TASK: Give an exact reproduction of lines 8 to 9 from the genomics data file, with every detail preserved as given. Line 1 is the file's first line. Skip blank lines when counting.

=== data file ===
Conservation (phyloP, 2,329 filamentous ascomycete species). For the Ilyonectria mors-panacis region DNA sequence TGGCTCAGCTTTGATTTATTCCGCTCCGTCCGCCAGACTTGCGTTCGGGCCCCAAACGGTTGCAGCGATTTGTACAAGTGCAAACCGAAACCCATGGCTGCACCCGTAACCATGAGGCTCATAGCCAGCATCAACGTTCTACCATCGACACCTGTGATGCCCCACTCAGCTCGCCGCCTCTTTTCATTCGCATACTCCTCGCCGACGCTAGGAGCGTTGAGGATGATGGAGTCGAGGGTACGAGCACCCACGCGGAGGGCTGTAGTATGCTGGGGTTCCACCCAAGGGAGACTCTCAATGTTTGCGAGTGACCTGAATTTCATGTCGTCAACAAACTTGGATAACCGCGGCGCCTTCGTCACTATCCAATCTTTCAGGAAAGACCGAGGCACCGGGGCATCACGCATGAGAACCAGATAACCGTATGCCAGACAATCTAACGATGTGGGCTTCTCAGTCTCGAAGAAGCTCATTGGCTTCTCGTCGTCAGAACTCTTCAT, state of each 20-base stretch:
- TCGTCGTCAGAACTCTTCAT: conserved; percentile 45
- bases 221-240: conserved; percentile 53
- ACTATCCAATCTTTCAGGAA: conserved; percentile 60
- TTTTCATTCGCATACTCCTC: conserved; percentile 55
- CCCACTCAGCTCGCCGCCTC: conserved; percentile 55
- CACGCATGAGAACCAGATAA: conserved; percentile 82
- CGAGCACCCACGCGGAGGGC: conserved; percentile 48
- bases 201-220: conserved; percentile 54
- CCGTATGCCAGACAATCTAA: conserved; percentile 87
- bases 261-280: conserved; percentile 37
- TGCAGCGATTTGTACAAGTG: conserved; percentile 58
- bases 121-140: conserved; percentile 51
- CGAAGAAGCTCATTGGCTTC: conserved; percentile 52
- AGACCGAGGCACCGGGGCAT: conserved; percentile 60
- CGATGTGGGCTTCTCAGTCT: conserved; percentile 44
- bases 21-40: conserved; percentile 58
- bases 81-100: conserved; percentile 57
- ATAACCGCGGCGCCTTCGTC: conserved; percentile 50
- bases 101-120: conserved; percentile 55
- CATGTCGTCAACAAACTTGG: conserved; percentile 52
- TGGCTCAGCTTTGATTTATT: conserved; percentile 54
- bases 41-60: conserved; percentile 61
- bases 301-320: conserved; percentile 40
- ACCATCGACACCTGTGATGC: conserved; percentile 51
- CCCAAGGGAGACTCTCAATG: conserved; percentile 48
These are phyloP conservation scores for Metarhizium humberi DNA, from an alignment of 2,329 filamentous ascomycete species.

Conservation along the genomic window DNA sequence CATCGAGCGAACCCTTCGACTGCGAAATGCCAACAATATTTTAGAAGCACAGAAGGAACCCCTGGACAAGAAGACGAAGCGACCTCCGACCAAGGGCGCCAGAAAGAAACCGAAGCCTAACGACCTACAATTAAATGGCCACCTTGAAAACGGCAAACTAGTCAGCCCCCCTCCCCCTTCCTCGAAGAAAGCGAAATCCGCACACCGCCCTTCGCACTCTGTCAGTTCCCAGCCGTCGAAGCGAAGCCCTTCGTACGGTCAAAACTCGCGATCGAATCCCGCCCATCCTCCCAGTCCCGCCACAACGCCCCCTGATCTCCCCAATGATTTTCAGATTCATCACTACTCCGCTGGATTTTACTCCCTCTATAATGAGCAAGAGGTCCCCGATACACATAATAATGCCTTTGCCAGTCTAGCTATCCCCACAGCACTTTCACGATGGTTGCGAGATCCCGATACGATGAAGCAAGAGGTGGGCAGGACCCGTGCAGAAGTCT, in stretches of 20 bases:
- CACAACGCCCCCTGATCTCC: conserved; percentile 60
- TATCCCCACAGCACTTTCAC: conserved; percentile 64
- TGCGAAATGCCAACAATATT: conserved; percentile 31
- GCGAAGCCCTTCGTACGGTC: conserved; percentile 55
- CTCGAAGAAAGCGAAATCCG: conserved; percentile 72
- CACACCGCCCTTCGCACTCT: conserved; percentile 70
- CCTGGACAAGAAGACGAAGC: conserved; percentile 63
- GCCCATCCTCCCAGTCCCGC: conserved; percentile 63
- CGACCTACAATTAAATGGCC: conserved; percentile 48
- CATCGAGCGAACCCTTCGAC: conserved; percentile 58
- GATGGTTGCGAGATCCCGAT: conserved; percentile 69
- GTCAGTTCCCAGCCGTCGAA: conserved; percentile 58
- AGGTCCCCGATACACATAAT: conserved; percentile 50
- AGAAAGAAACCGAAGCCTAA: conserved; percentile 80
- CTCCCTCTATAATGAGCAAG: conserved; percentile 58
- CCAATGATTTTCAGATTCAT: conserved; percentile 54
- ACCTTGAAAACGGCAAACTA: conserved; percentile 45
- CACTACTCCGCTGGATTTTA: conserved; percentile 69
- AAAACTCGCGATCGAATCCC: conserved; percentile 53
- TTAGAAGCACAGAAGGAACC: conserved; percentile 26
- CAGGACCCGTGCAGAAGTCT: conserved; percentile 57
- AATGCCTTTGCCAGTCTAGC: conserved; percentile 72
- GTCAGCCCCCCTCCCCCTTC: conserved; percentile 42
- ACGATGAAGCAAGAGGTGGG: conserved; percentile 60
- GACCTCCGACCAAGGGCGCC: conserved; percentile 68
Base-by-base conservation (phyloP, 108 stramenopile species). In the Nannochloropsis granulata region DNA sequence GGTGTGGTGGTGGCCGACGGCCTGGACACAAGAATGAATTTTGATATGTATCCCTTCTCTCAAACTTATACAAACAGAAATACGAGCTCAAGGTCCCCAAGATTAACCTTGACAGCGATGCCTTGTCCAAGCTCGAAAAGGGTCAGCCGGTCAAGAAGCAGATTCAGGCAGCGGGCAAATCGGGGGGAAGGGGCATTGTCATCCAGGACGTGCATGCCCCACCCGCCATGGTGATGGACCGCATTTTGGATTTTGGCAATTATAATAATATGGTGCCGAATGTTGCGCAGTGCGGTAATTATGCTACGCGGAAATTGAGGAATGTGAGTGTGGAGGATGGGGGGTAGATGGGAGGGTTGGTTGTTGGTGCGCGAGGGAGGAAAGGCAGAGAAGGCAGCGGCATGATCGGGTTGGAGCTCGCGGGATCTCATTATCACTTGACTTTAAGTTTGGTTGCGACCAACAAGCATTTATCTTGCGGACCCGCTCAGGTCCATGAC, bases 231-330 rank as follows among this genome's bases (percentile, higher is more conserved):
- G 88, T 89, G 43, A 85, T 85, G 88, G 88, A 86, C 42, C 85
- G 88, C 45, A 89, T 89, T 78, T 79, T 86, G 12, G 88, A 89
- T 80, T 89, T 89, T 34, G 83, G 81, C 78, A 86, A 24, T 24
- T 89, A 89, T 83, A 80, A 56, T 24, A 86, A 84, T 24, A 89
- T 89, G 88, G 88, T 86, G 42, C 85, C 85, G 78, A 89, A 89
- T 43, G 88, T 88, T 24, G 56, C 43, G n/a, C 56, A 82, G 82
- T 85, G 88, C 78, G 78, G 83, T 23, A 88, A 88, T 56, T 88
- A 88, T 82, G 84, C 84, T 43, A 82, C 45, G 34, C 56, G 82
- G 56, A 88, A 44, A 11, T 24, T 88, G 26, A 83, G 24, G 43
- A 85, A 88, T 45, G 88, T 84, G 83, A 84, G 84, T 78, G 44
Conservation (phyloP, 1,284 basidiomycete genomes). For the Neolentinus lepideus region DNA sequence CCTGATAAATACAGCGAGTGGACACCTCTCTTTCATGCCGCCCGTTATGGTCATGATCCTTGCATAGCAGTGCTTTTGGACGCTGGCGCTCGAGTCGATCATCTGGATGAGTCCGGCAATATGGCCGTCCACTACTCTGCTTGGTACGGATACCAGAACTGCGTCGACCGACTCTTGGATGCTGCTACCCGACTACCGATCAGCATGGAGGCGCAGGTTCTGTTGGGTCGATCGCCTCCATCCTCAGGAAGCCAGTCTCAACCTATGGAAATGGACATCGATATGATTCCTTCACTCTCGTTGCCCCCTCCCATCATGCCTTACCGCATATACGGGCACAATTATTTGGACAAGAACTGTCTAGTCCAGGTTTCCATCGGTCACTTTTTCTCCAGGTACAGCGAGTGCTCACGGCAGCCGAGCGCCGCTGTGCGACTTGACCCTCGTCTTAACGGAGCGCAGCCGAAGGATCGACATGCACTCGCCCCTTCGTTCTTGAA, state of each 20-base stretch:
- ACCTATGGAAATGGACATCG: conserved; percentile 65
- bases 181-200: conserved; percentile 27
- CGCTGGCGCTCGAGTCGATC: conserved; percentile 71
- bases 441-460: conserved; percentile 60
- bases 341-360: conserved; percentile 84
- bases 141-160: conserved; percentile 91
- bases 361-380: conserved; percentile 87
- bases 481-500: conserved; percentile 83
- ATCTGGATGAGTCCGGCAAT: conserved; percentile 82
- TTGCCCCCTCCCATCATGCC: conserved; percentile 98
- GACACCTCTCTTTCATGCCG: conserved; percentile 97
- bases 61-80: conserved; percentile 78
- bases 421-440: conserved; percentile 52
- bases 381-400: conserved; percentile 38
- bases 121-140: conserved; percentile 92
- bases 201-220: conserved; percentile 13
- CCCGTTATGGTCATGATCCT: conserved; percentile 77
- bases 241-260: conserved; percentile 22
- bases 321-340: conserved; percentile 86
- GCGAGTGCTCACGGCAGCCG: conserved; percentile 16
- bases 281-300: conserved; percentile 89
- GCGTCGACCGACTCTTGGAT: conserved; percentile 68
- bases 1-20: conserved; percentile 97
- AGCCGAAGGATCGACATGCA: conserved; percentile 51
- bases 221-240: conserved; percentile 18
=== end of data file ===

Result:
- CGAGCACCCACGCGGAGGGC: conserved; percentile 48
- bases 201-220: conserved; percentile 54